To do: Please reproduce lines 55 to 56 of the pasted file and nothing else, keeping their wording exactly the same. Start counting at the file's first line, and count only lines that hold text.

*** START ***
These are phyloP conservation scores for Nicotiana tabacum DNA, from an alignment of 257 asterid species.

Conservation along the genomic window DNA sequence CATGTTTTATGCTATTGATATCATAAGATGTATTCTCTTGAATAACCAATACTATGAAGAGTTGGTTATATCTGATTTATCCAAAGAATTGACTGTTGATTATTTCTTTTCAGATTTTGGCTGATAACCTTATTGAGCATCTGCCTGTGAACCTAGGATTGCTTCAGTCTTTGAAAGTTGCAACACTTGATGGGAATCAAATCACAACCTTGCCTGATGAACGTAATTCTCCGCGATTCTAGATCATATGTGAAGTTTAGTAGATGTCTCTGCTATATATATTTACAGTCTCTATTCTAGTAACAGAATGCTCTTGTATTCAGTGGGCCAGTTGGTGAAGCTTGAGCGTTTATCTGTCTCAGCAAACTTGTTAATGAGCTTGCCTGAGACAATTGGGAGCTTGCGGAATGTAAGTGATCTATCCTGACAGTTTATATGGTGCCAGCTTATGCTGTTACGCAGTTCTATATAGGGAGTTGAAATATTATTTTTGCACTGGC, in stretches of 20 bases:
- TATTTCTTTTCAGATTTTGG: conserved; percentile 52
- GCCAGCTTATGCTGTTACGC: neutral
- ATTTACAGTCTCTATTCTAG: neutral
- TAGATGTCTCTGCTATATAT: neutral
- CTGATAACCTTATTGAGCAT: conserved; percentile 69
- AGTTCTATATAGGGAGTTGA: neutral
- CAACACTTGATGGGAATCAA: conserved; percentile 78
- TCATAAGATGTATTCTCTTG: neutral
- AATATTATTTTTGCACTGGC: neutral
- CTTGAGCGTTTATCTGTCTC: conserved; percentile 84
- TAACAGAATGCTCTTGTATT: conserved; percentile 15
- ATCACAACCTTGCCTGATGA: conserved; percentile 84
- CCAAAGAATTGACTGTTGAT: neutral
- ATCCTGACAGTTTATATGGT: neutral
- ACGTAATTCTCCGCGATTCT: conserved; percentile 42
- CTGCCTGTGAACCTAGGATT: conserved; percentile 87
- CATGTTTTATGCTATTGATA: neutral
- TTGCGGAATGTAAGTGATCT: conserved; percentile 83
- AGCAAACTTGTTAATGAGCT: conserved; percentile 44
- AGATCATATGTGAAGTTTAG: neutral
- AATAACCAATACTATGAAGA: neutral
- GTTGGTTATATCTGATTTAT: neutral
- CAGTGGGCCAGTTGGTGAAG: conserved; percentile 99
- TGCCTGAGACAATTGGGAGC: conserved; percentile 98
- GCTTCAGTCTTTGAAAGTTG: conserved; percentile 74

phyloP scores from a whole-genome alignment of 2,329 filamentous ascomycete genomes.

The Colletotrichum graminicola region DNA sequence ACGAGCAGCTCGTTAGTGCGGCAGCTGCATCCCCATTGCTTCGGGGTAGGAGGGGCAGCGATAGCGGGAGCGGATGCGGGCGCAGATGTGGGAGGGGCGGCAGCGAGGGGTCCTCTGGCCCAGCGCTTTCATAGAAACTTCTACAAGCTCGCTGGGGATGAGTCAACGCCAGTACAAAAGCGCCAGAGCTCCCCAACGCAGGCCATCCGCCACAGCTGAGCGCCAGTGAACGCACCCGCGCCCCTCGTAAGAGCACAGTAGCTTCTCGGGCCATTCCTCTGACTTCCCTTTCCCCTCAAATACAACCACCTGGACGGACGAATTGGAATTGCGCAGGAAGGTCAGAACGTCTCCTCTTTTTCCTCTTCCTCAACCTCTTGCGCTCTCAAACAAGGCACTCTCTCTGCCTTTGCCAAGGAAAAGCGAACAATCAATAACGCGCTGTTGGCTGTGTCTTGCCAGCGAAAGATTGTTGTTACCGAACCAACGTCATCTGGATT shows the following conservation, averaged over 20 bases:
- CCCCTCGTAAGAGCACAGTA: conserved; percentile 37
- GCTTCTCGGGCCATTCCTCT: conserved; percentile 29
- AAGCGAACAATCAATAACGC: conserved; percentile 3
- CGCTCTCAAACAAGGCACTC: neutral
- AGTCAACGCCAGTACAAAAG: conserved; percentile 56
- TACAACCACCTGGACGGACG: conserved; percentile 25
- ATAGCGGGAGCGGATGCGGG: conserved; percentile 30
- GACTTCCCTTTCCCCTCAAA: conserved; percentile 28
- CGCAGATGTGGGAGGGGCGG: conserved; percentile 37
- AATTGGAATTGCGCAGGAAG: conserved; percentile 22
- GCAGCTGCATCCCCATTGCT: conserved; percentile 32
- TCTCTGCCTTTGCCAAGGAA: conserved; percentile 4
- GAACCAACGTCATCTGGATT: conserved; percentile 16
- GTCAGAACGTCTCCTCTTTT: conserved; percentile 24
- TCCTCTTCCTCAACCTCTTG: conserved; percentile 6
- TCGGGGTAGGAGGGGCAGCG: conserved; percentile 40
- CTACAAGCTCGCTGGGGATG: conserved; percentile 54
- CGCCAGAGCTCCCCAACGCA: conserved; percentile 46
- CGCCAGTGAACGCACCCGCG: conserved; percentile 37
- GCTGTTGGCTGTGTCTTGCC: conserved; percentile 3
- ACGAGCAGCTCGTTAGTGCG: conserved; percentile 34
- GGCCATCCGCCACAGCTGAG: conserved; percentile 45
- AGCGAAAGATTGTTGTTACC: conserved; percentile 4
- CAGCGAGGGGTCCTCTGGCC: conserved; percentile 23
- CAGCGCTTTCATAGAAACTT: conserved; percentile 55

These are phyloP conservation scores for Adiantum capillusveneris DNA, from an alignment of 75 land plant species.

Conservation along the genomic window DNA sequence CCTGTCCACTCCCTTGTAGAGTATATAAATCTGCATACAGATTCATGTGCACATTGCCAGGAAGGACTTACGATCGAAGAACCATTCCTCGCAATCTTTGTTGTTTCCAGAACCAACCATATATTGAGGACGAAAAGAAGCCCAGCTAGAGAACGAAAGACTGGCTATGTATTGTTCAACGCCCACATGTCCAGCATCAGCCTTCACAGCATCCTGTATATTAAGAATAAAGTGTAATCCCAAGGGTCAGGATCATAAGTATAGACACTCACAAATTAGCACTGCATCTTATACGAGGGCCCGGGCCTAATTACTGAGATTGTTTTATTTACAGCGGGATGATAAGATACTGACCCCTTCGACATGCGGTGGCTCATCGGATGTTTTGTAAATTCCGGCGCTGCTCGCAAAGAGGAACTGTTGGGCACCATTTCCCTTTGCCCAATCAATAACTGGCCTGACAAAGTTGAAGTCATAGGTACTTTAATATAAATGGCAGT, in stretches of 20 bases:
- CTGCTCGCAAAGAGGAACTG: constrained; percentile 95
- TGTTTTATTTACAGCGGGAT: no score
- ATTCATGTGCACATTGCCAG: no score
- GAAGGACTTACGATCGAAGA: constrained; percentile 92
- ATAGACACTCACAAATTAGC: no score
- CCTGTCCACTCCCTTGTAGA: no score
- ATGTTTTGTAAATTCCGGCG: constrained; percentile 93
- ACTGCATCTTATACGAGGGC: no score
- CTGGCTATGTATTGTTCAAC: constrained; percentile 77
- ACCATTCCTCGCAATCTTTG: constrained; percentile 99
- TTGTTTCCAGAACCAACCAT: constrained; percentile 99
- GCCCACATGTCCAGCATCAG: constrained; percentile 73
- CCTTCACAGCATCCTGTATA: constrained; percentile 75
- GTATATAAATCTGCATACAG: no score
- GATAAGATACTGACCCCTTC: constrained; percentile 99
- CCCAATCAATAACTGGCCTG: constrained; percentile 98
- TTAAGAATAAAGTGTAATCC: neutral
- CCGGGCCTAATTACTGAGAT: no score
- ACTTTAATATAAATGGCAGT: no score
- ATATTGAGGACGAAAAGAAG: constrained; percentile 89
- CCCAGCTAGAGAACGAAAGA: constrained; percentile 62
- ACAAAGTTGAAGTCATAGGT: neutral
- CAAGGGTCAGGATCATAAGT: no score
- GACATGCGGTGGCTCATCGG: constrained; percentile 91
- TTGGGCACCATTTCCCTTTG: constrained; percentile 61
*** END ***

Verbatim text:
These are phyloP conservation scores for Adiantum capillusveneris DNA, from an alignment of 75 land plant species.

Conservation along the genomic window DNA sequence CCTGTCCACTCCCTTGTAGAGTATATAAATCTGCATACAGATTCATGTGCACATTGCCAGGAAGGACTTACGATCGAAGAACCATTCCTCGCAATCTTTGTTGTTTCCAGAACCAACCATATATTGAGGACGAAAAGAAGCCCAGCTAGAGAACGAAAGACTGGCTATGTATTGTTCAACGCCCACATGTCCAGCATCAGCCTTCACAGCATCCTGTATATTAAGAATAAAGTGTAATCCCAAGGGTCAGGATCATAAGTATAGACACTCACAAATTAGCACTGCATCTTATACGAGGGCCCGGGCCTAATTACTGAGATTGTTTTATTTACAGCGGGATGATAAGATACTGACCCCTTCGACATGCGGTGGCTCATCGGATGTTTTGTAAATTCCGGCGCTGCTCGCAAAGAGGAACTGTTGGGCACCATTTCCCTTTGCCCAATCAATAACTGGCCTGACAAAGTTGAAGTCATAGGTACTTTAATATAAATGGCAGT, in stretches of 20 bases: